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Cannon v. 111 Fulton Street Condominium, Inc.

Supreme Court of New York, Second Department

June 20, 2018

Elcie Cannon, appellant,
v.
111 Fulton Street Condominium, Inc., et al., respondents, et al., defendant. Index No. 194/12

          Argued - January 30, 2018

         D55720 T/htr

          Moskowitz Passman & Edelman, New York, NY (Jeffrey M. Motelson of counsel), for appellant.

          Morris, Duffy, Alonso & Faley, LLP, New York, NY (Iryna S. Krauchanka and Kevin G. Faley of counsel), for respondents.

          REINALDO E. RIVERA, J.P. ROBERT J. MILLER SYLVIA O. HINDS-RADIX JOSEPH J. MALTESE, JJ.

          DECISION & ORDER

         In an action to recover damages for personal injuries, the plaintiff appeals from (1) an order of the Supreme Court, Queens County (Leonard Livote, J.), entered August 4, 2015, and (2) an order of the same court entered March 31, 2016. The order entered August 4, 2015, insofar as appealed from, granted that branch of the motion of the defendants 111 Fulton Street Condominium, Inc., and Cooper Square Realty, Inc., which was pursuant to CPLR 3126 to preclude the plaintiff from offering evidence at trial. The order entered March 31, 2016, insofar as appealed from, granted the motion of the defendants 111 Fulton Street Condominium, Inc., and Cooper Square Realty, Inc., in effect, for summary judgment dismissing the complaint insofar as asserted against them and denied the plaintiffs cross motion for leave to renew and reargue her opposition to that branch of those defendants' prior motion which was pursuant to CPLR 3126 to preclude her from offering evidence at trial.

         ORDERED that the order entered August 4, 2015, is reversed insofar as appealed from, on the law and the facts, without costs or disbursements, and that branch of the motion of the defendants 111 Fulton Street Condominium, Inc., and Cooper Square Realty, Inc., which was pursuant to CPLR 3126 to preclude the plaintiff from offering evidence at trial is denied; and it is further, ORDERED that the appeal from so much of the order entered March 31, 2016, as denied that branch of the plaintiffs cross motion which was for leave to reargue her opposition to that branch of the prior motion of the defendants 111 Fulton Street Condominium, Inc., and Cooper Square Realty, Inc., which was pursuant to CPLR 3126 to preclude the plaintiff from offering evidence at trial is dismissed, without costs or disbursements, as no appeal lies from an order denying reargument; and it is further, ORDERED that the order entered March 31, 2016, is reversed insofar as reviewed, on the law, without costs or disbursements, the motion of the defendants 111 Fulton Street Condominium, Inc., and Cooper Square Realty, Inc., in effect, for summary judgment dismissing the complaint insofar as asserted against them is denied, and that branch of the plaintiffs cross motion which was for leave to renew her opposition to that branch of those defendants' prior motion which was pursuant to CPLR 3126 to preclude her from offering evidence at trial is denied as academic.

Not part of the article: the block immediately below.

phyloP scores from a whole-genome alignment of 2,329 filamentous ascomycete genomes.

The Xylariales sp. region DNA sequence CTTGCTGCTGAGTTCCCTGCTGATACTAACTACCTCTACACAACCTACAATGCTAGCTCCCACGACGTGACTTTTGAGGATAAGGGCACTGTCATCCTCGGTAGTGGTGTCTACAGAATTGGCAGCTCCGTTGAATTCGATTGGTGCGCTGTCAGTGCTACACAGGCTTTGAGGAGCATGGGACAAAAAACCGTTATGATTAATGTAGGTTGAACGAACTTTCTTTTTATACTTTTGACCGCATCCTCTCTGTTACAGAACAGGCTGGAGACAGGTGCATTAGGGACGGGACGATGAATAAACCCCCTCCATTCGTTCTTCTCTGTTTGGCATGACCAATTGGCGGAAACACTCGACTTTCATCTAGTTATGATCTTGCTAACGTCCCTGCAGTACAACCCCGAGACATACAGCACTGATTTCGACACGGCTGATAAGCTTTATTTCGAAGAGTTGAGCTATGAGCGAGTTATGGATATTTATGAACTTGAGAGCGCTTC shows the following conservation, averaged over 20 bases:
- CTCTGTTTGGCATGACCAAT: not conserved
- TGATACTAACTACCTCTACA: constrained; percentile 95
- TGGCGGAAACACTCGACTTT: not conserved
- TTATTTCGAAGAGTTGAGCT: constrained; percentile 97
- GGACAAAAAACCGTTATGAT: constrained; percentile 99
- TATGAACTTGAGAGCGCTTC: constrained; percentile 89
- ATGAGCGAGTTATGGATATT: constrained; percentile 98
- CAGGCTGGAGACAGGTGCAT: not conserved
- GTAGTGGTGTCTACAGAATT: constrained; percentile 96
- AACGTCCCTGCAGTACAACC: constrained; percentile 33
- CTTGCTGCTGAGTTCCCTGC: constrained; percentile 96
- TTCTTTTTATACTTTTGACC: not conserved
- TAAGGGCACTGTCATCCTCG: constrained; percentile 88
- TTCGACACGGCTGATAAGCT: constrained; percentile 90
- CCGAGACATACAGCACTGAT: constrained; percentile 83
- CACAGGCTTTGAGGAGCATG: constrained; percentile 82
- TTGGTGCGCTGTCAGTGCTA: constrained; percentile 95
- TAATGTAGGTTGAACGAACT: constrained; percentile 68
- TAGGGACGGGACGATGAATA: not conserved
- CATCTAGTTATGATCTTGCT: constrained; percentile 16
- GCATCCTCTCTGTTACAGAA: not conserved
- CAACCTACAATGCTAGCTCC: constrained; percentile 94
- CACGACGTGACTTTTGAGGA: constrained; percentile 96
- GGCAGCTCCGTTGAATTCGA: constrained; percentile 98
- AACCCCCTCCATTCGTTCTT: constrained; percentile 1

The plaintiff allegedly was injured in a trip-and-fall accident on the sidewalk in front of a building owned by the defendant 111 Fulton Street Condominium, Inc., and managed by the defendant Cooper Square Realty, Inc. (hereinafter together the defendants). Thereafter, the plaintiff commenced this action against the defendants, among others, to recover damages for her personal injuries. The defendants answered and sought discovery and to depose the plaintiff. The plaintiff repeatedly failed to provide the required discovery and failed to appear for her deposition as ordered by the Supreme Court on three separate occasions.